-Clement “Chappy” Campana, 12-1: The former mayoral candidate and Council president showed up at the last Council meeting and I’m sure he still has hopes of running for mayor. But, his slate is chalked up too and unlike Dunne he has also alienated a number in the Democratic Party. Chairman Tom Wade has coined Campana and his band of Democrats as the “Delusional Bunch” and if they think they can win a primary against Wade and company will only lend credence to the moniker.
-Carmella Mantello, 25-1: Vegas initially gave the Republican one set of odds but I talked them into giving them one for the Democrats too. They thought I was nuts but I just told them to look up #troycrazy. Anyway, she is probably unhappier with the GOP as they are with her and while I don’t see it happening, if the Democrats somehow see fit to give her a cross endorsement she wins hands down.
  Other possibilities
-Legislator Peter Grimm, 17-1
-Legislator Ed Manny, 16-1
-Former Councilman Kevin McGrath, 18-1 
 -Jack Cox Jr., 15-1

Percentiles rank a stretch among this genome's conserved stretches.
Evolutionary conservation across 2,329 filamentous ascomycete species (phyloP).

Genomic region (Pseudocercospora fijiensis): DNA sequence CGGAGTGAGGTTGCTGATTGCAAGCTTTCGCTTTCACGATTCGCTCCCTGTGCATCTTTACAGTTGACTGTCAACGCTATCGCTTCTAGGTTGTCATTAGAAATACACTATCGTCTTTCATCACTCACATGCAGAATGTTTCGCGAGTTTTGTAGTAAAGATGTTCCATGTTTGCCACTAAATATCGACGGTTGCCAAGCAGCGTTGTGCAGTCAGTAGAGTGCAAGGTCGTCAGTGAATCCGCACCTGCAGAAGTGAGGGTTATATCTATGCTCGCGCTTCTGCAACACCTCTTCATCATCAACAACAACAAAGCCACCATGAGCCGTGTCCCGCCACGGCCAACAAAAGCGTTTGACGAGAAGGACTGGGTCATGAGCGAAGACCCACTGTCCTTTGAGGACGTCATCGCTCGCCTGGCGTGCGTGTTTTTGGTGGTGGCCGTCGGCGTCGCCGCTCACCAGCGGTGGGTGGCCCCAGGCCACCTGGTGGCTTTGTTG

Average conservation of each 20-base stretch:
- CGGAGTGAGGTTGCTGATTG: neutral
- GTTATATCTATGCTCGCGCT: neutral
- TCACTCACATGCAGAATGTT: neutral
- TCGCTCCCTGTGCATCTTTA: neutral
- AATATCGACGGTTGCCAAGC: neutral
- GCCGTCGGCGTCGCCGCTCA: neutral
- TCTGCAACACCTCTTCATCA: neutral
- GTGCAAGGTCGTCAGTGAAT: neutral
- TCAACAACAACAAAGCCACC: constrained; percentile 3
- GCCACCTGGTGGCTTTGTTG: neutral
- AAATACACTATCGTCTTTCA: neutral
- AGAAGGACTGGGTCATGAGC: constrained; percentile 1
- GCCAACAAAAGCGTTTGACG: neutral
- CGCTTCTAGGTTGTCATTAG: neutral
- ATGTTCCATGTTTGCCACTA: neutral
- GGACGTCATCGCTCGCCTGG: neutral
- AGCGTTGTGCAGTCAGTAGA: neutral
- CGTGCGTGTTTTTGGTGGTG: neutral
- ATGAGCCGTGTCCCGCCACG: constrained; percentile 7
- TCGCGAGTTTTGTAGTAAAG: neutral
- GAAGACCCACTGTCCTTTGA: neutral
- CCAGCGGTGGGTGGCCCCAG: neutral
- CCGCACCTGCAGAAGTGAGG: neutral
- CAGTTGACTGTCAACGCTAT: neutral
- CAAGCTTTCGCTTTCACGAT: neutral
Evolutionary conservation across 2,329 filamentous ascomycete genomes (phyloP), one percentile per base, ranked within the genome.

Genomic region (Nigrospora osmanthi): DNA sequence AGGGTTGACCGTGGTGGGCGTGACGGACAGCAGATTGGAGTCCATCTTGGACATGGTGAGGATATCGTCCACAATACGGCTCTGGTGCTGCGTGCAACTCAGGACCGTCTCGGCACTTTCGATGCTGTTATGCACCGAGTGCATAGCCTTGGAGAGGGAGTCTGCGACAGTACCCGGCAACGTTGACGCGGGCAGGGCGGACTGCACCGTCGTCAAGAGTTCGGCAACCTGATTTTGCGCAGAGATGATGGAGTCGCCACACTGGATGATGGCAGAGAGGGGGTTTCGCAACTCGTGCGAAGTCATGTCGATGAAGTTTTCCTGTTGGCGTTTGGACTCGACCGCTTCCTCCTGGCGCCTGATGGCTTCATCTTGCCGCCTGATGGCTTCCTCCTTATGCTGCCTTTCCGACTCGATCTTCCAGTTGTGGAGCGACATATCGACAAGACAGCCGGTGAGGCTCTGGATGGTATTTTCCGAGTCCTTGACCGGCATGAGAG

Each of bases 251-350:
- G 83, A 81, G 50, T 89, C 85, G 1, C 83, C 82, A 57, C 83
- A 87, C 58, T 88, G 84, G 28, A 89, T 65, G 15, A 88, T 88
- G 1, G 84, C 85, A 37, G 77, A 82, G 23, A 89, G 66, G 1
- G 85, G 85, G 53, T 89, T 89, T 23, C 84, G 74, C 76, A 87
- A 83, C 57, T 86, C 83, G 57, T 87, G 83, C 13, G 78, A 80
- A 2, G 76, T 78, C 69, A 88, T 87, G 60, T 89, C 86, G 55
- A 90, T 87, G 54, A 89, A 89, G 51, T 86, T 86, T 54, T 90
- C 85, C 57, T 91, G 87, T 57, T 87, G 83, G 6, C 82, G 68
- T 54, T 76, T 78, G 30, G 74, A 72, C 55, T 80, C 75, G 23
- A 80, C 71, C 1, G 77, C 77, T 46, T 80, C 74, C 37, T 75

-Legislator Gary Pavlic, 16-1

Friday, April 4, 2014

The politics of Scolite

Now that the dust is settling on what was a pretty dusty deal to sell the Scolite property to RJ Valente one thing is clear: Council President Rodney Wiltshire is setting himself up for a mayoral run.
True, the dynamics changed a bit since Wiltshire was one of six votes to move the deal out of committee two weeks ago, but if he wanted to play nice with Mayor Lou Rosamilia and the rest of the Democratic Party proper, he would have tabled it as the mayor wanted to do Thursday morning.
The dynamics I’m referring to, of course, are the FBI making inquiries and a strongly worded letter written by the attorney representing one of the bidders - a conglomerate of companies including Don Fane - not awarded the South Troy chunk of land which indicated a lawsuit was coming should the Council approve the deal.
But still, Wiltshire could have tabled the ordinance. Instead, in an email to his Council colleagues Thursday, he said he was pushing it to a vote and it ended up getting shot down by a 5-4 count. Wiltshire and Councilwoman Anastasia Robertson, D-District 2, changed their votes and Councilman Dean Bodnar, R-District 3, who was absent from the committee meeting also voted no.